To summarise, twins born second through vaginal delivery have significantly higher Hb levels, both in MC and in DC twins. Given the absence of vascular anastomoses in DC twins, this study provides indirect evidence that higher Hb levels in second-born twins are partly due to relatively earlier cord clamping in twin 1 compared with twin 2, resulting in more time for placentofetal transfusion in twin 2. Since intertwin Hb differences in MC are larger, there might also be a role for intrapartum transfusion and/or placentofetal transfusion from both placenta shares towards twin 2 in MC twins. Targeted studies to evaluate the optimal timing of cord clamping in twins delivered vaginally are warranted.

References

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Footnotes

  • Contributors All authors are responsible for reported research, and all authors have participated in the concept and study design, analysis and interpretation of data, drafting or revising of the manuscript, and have approved the manuscript as submitted. LV conceptualised and designed the study, collected data, carried out a part of the initial analyses, drafted initial manuscript and approved the final manuscript as submitted. DPZ collected data, carried out a part of the initial analyses, critically reviewed the manuscript and approved the final manuscript as submitted. EL conceptualised and designed the study, coordinated and supervised data collection, critically reviewed the manuscript and approved the final manuscript. JMM, DO, SBH and ABTP contributed to the interpretation of data, reviewed and revised the manuscript and approved the final manuscript as submitted.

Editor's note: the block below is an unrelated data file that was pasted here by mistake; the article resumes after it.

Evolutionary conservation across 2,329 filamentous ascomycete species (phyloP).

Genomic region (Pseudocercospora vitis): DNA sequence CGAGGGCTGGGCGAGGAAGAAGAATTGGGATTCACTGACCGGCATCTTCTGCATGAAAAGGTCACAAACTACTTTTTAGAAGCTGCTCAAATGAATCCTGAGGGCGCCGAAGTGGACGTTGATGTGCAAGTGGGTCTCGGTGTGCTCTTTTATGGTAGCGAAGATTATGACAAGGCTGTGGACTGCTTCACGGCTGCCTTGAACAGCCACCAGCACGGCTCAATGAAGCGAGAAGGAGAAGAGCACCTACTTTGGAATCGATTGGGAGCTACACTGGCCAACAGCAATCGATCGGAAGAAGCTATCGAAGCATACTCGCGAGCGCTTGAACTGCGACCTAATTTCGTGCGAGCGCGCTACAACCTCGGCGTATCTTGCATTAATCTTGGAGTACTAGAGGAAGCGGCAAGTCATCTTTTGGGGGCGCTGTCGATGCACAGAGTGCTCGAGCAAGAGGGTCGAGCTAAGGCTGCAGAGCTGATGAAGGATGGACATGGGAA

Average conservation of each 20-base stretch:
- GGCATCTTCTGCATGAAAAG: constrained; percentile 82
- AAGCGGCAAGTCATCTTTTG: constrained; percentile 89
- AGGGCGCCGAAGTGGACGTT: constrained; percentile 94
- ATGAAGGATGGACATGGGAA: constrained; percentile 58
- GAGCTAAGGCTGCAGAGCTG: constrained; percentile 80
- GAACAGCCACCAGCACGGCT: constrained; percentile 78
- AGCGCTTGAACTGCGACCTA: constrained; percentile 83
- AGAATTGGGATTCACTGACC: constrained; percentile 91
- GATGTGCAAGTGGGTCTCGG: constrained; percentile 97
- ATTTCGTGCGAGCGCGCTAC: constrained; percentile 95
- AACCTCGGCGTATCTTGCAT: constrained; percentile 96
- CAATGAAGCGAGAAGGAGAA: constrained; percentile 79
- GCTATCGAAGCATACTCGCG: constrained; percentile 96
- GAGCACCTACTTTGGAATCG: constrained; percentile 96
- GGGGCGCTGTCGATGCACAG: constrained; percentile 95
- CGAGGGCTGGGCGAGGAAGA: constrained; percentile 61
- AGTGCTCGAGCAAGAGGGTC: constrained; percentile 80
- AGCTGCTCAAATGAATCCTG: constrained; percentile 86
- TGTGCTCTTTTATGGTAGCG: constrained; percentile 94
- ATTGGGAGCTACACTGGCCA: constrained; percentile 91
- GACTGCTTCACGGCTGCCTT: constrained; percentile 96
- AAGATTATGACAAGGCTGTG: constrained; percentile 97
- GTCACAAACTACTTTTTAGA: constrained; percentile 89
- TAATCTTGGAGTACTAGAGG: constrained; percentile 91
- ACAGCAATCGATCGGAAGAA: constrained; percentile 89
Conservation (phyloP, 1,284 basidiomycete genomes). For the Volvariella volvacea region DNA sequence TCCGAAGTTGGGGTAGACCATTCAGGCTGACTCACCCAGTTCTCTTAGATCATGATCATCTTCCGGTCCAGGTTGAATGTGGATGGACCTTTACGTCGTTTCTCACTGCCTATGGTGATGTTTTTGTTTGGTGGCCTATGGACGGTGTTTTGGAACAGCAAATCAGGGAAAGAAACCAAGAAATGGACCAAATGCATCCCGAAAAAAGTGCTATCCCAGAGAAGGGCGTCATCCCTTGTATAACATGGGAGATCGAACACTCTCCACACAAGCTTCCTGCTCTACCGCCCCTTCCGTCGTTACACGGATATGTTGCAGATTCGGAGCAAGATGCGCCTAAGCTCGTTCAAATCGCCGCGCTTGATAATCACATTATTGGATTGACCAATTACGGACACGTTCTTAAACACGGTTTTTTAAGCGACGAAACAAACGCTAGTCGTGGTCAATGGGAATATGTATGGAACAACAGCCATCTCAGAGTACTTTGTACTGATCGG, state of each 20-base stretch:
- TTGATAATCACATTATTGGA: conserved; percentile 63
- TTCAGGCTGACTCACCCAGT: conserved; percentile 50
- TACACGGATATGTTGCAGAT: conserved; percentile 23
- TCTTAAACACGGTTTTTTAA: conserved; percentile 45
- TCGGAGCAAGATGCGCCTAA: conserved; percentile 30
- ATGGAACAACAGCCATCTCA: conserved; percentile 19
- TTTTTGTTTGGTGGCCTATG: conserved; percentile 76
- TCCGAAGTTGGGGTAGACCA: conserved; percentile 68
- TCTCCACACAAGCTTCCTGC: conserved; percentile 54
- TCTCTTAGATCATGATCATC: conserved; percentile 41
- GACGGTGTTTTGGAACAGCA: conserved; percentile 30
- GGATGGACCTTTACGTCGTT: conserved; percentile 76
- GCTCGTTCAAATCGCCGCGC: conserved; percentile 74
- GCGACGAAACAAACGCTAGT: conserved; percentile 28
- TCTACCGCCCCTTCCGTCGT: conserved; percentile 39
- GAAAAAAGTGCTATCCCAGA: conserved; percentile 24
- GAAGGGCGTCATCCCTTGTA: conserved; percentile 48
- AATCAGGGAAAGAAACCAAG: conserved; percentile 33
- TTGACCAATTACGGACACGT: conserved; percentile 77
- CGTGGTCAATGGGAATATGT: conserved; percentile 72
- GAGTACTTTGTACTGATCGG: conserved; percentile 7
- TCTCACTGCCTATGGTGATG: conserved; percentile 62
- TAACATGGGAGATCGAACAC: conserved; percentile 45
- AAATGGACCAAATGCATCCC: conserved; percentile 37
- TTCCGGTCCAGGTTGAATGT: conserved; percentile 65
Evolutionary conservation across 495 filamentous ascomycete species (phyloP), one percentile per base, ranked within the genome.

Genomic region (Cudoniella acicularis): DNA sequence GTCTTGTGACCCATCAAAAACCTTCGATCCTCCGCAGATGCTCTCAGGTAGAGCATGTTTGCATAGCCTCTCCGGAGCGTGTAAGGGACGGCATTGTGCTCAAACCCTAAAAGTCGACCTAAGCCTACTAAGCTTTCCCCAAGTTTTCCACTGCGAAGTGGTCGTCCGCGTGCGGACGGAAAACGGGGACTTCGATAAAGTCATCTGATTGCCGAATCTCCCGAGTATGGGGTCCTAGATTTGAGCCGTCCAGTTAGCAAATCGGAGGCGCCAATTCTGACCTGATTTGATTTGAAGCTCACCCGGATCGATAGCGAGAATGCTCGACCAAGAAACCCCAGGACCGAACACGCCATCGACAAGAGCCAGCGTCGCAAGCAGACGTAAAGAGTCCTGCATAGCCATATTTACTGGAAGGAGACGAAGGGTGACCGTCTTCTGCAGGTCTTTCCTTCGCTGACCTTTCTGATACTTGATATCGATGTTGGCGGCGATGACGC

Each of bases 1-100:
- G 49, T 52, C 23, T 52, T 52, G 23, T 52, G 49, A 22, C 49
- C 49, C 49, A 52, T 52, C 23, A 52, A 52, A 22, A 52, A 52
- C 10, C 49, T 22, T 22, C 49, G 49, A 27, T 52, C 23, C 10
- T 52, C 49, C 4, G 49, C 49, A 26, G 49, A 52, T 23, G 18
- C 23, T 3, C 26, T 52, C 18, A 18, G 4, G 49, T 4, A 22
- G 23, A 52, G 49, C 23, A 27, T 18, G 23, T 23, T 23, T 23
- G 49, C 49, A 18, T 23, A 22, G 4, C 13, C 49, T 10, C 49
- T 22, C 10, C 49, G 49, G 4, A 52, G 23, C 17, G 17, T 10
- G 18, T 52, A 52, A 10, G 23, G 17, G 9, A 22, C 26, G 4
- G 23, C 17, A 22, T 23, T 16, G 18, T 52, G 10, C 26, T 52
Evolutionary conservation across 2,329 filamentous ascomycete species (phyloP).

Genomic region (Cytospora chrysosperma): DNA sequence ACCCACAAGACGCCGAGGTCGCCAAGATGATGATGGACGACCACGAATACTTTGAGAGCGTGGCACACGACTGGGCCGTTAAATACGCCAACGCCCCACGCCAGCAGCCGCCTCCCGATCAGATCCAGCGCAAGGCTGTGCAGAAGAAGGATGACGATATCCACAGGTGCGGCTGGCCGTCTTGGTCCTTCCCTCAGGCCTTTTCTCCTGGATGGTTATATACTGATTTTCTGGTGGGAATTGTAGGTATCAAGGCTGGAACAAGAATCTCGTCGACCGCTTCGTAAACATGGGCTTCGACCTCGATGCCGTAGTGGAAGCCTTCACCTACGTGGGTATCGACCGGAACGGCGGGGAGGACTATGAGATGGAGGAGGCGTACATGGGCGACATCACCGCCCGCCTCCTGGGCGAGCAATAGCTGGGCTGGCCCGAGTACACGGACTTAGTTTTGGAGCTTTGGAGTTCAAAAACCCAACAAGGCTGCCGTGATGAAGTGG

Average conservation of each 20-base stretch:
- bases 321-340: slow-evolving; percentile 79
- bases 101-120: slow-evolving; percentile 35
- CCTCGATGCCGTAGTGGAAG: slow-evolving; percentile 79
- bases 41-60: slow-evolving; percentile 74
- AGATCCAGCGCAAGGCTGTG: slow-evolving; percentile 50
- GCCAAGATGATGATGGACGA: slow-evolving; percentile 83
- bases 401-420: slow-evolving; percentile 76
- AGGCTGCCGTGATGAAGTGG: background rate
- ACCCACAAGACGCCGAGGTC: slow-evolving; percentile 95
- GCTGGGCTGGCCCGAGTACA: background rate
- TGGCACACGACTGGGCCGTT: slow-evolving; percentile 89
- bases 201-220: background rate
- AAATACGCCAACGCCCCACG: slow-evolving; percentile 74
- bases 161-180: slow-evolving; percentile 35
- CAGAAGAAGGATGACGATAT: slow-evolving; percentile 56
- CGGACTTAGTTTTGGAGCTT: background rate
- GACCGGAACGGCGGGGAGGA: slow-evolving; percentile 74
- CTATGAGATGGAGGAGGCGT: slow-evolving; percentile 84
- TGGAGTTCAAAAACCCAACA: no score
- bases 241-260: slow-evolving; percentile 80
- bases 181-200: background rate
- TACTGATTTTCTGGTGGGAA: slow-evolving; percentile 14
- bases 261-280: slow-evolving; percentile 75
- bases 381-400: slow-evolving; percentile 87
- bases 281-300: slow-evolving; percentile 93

• Competing interests None declared.

  • Provenance and peer review Not commissioned; externally peer reviewed.